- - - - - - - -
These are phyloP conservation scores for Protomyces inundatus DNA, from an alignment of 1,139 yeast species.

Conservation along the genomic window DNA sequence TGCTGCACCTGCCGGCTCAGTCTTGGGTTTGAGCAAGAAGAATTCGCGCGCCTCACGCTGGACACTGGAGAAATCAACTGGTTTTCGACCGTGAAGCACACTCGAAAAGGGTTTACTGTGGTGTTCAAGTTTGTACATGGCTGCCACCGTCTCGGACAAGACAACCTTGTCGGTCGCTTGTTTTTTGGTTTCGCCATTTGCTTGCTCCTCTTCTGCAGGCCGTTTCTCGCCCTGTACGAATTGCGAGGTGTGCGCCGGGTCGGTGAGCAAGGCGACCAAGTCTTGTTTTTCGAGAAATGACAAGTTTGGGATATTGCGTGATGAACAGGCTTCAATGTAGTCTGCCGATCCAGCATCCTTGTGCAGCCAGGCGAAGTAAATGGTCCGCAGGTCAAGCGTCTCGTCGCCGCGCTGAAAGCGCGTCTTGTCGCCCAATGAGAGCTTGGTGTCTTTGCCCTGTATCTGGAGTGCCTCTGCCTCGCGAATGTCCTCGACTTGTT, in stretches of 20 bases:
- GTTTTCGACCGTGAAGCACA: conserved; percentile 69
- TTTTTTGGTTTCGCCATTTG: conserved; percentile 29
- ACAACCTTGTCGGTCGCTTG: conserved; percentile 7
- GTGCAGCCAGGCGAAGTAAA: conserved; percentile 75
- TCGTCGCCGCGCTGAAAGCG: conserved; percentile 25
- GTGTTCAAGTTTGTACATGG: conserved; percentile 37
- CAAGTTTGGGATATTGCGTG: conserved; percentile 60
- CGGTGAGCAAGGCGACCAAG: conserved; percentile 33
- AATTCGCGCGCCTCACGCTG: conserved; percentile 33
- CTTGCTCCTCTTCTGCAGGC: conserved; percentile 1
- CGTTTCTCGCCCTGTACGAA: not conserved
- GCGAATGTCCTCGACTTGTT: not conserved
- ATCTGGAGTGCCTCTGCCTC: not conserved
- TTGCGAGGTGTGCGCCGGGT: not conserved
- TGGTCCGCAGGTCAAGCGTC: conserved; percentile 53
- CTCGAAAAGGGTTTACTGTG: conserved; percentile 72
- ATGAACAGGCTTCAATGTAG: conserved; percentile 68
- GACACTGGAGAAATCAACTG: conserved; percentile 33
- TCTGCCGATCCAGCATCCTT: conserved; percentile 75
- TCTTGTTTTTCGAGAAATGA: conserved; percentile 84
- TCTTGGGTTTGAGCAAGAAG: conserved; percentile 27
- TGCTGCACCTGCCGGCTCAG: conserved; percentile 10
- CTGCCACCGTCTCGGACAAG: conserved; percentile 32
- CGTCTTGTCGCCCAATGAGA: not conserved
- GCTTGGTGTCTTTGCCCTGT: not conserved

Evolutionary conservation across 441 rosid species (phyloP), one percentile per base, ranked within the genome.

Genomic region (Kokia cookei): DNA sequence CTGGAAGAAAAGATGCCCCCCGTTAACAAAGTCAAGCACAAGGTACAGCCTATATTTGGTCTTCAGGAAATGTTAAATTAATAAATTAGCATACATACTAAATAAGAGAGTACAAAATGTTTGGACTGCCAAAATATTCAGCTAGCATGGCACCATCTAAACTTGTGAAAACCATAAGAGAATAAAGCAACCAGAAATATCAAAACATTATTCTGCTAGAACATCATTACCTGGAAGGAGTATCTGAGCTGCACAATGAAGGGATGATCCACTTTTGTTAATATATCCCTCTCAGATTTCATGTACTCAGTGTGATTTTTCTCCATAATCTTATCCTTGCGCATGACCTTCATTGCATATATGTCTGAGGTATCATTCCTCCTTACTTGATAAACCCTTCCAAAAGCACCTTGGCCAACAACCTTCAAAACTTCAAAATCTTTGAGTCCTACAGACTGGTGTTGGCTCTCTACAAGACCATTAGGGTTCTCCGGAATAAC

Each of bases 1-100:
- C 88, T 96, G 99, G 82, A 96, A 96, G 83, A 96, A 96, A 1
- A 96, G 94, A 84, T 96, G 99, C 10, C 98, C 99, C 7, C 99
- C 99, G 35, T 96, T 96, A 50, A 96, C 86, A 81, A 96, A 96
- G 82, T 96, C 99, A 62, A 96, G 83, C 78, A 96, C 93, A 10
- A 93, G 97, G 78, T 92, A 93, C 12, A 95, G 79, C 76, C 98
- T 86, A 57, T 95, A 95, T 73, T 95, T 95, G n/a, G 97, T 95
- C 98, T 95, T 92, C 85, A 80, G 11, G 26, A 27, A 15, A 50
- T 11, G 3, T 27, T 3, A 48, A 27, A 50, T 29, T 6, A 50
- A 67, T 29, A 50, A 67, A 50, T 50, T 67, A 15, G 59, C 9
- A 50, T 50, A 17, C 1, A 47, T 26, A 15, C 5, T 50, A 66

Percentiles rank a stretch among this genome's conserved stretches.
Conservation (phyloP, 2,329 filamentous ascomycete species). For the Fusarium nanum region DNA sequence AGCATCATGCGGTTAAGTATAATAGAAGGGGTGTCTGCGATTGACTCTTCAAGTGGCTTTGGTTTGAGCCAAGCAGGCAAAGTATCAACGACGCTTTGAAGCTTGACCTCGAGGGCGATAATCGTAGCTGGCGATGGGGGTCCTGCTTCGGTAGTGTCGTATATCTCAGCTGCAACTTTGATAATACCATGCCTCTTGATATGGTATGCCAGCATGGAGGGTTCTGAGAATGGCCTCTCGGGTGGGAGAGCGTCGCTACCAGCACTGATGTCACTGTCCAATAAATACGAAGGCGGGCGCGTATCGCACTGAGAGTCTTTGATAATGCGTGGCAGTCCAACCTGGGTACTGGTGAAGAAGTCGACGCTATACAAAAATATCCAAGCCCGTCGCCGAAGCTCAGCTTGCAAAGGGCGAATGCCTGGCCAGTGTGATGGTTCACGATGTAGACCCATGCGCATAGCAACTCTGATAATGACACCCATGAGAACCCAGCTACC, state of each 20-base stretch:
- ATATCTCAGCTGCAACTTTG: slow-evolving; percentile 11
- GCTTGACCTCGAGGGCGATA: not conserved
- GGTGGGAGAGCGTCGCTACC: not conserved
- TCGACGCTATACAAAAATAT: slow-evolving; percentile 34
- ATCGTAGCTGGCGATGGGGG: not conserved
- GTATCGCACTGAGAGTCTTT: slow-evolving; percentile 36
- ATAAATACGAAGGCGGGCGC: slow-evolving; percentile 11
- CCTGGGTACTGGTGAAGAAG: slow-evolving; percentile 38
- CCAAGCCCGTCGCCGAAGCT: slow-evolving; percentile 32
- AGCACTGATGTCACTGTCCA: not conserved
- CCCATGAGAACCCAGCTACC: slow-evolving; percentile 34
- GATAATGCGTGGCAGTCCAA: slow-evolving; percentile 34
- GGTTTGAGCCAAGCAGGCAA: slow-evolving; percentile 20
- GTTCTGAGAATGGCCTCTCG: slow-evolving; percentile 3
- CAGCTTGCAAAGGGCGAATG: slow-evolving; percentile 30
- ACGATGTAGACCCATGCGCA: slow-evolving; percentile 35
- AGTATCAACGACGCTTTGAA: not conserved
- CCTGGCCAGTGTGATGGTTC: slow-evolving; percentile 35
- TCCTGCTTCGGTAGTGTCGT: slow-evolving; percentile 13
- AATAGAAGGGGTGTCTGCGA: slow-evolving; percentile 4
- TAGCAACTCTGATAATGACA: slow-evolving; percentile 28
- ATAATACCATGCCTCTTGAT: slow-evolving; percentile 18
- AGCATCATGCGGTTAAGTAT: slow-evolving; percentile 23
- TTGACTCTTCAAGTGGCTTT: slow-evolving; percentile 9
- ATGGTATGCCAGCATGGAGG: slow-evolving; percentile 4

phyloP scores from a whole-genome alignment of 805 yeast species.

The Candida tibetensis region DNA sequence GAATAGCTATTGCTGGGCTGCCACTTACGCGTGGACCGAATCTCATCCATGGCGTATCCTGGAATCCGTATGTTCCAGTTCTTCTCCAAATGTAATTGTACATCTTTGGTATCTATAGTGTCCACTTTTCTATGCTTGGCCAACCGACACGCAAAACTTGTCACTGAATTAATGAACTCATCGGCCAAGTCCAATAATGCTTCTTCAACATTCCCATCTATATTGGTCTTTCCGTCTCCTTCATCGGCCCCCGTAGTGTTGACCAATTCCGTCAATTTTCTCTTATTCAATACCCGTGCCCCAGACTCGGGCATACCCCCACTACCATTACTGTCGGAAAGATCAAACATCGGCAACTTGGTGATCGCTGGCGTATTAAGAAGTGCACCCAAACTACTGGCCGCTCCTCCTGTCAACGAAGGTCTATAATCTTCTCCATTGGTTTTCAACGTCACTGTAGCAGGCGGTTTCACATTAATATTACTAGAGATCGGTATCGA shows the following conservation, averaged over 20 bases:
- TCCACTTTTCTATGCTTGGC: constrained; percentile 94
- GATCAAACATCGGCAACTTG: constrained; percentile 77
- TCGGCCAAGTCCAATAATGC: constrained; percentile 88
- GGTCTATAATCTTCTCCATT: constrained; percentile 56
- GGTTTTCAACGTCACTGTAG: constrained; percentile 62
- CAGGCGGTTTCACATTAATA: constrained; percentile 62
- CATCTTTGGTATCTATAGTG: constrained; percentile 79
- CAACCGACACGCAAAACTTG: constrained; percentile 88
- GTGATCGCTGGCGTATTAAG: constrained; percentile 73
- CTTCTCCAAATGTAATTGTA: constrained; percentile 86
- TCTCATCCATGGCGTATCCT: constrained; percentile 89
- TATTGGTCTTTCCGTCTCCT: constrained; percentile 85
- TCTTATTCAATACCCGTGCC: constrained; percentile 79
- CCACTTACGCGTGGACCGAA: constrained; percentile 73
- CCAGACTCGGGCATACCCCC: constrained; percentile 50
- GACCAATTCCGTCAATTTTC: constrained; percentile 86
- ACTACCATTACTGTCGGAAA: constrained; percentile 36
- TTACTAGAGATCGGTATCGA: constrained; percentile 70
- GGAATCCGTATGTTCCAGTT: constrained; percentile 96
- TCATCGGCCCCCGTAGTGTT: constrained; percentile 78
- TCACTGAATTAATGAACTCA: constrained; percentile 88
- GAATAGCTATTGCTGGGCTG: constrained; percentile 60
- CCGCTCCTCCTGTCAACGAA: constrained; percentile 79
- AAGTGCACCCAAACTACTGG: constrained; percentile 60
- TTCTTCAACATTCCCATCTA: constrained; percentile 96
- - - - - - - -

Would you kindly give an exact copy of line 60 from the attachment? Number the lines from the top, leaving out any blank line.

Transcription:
- CCTGGCCAGTGTGATGGTTC: slow-evolving; percentile 35